Life as a Sandwich

The Top Slice

This year I turn 50. This doesn’t really bother me except that over the past few years, I have found myself transforming into a sandwich. Okay, maybe not an actual sandwich, but I have become one of the sandwich generation. For those that don’t know, the sandwich generation are people, often age 40 to 59, who have one or more parents aged 65+, and who are also caring for either a minor child or are financially assisting an adult child. Often, members of the sandwich generation are not only raising or financially assisting their children, but are also helping care for their parents financially, emotionally, physically, or in some combination thereof.

The Bottom Slice

In my case, I am raising a teen who is almost out of high school, while emotionally and, in the near future possibly physically, supporting my parents. My father, you see, has Alzheimer’s, and my mother finds herself with an ever shrinking circle of friends and support. I have become, in many ways, one of her few friends and a sounding board while we both care for my father, each to the best of our capabilities. I help navigate medical decisions, provide support and advice, but most of all, I talk with them both as often as possible, really listening to what they say as well as listening for their unspoken needs.

Lest you think I am complaining, I treasure this time. I am giving back to the same people for whom I caused much grief, and we are reshaping our relationship for the better. I also get to model for my son what it is like to care for someone and support them while still having boundaries as well as love for others in your heart.

I will admit, though, it is exhausting, and sometimes things, such as writing, have to be sacrificed. It did get me thinking, though, about the future, the present, and how this life is reflected spiritually. I see the future in which my son leaves home, my parents pass, and I move from being the middle of the sandwich to possibly a slice of bread. There is a rhythm in this cycle, and as scripture tells us, there is a season for everything.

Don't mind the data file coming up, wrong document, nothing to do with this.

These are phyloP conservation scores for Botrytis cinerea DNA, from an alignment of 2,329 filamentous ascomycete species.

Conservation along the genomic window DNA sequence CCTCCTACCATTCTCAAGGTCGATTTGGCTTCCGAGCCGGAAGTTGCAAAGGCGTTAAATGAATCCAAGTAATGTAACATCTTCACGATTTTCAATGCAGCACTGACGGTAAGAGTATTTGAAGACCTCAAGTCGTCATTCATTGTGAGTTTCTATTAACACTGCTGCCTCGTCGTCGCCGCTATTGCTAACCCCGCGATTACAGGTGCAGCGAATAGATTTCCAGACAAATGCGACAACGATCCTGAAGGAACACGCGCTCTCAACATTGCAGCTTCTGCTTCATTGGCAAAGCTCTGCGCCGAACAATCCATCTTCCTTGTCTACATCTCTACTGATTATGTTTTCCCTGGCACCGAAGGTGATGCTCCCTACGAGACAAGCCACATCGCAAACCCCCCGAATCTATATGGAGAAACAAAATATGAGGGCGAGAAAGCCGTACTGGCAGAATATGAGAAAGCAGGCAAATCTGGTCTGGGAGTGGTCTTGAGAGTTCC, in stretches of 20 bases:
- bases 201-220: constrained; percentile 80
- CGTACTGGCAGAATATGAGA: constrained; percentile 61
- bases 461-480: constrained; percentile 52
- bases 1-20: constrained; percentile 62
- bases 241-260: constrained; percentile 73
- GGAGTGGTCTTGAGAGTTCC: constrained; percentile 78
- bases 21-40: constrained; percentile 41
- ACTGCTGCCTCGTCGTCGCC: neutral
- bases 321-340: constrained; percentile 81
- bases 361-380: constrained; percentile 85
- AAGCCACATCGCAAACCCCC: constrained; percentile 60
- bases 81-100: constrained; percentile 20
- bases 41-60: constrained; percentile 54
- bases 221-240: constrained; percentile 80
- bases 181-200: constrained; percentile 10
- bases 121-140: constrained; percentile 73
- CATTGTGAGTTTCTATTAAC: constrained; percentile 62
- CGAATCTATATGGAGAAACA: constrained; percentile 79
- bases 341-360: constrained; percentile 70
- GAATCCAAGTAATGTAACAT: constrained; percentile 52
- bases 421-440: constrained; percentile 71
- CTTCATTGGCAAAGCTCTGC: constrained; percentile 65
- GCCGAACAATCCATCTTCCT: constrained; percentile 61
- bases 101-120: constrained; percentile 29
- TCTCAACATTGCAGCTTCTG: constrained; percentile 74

The Meat

As I thought more about this, I realized my spiritual life was also like a sandwich. Sometimes I am the bottom slice of bread, feeling the weight of life, of sin, of unworthiness bearing down on me. Other times I feel like the top slice of bread, sure of myself and my spiritual life, feeling little to no responsibility for how my actions are affecting others or the burdens with which I may be weighing them down. Most days, though, I am somewhere in the middle, grateful to be able to support others while being supported myself. I am thankful for the prayers of friends, the prayers of the saints, and the prayers of the Theotokos helping get me through each day. And most of all, I am thankful for a loving and merciful God who is in charge of this messy sandwich I call life.

About David Dean

David Dean is a full time single dad with a Masters degree in Library Science, and certifications in Youth Librarianship and in Storytelling. He spends his best time homeschooling and gaming with his son, and writing.


  1. Perhaps multi-generational households have more value than many Americans think or believe as in foreign countries, and why do Americans think they should only have responsibilities for only themselves and their minor children. My parents’ generation (1st generation Americans prior to Social Security benefits) parents and children (adult) took care of each other and lived in the same neighborhoods. Their Orthodox Church families took care and helped each other (through mutual aid societies–no help from the Federal Government) and they help relatives and friends, neighbors in the “old country” to immigrant to the US (no social benefits), sponsorships–had to prove they were physically healthy and able to work when in the US. Americans have forgotten how to take care of their community without the Federal Government’s help. My husband and I have adult daughters, college graduates and one of the daughters is fully employed in a professional job (she is legally blind) and has never received has her own visual aid tools at work they she herself purchased (not the government) and competed for the position on equal basis (without the govt. help). Multi-generational households have value. To be clear, our daughters do not live any where near us; they are both many, many hours from their city where they grew up. Every generation is a “sandwiched generation.” We are all connected with each other. My parents’ generation and their parents planted the Orthodox Church here in the US for everyone to be a part of.

    1. Thank you for your thoughts. I actually agree with you about multi-generational households having more value than American culture tends to give them. I think that is reflected in my post, and if not, then the error is mine. I wrote this more as a reflection on the seasons of our lives and how, in mine in particular, this is also reflected spiritually. The multi-generational aspect is also reflected in the Orthodox Church, and it is one of the many things I treasure about our faith. Thank you again for your thoughts.

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